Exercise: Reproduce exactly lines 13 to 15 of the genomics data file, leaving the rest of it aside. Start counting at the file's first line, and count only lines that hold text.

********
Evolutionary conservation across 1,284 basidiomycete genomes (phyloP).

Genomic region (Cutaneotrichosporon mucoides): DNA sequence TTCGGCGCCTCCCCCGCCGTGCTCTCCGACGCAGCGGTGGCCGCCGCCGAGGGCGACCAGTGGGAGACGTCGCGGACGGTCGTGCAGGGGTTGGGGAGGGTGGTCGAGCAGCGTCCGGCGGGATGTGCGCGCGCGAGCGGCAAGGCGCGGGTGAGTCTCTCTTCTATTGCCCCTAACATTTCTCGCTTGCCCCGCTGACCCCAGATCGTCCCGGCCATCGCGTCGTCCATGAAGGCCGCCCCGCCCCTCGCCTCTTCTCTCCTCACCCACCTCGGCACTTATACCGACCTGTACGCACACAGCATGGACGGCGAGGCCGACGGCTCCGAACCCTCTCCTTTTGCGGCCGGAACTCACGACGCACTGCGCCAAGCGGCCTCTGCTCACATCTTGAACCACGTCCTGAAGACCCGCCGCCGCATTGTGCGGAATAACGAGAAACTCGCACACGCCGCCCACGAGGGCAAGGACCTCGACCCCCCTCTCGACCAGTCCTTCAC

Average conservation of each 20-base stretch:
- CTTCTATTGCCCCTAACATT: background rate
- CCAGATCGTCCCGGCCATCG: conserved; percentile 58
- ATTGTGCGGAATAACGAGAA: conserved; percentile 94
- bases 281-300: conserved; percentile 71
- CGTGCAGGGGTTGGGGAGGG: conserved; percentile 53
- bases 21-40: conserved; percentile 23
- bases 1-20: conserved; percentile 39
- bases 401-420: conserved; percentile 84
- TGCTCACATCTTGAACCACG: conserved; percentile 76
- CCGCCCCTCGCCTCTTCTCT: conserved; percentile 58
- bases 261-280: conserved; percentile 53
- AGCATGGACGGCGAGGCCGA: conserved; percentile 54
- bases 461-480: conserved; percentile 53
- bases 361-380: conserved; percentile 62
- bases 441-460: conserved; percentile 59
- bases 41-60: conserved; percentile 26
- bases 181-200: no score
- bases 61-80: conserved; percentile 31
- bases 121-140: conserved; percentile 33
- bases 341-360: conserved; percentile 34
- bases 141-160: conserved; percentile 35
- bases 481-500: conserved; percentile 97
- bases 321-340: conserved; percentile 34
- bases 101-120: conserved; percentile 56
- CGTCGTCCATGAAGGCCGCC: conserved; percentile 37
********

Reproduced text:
- CCGCCCCTCGCCTCTTCTCT: conserved; percentile 58
- bases 261-280: conserved; percentile 53
- AGCATGGACGGCGAGGCCGA: conserved; percentile 54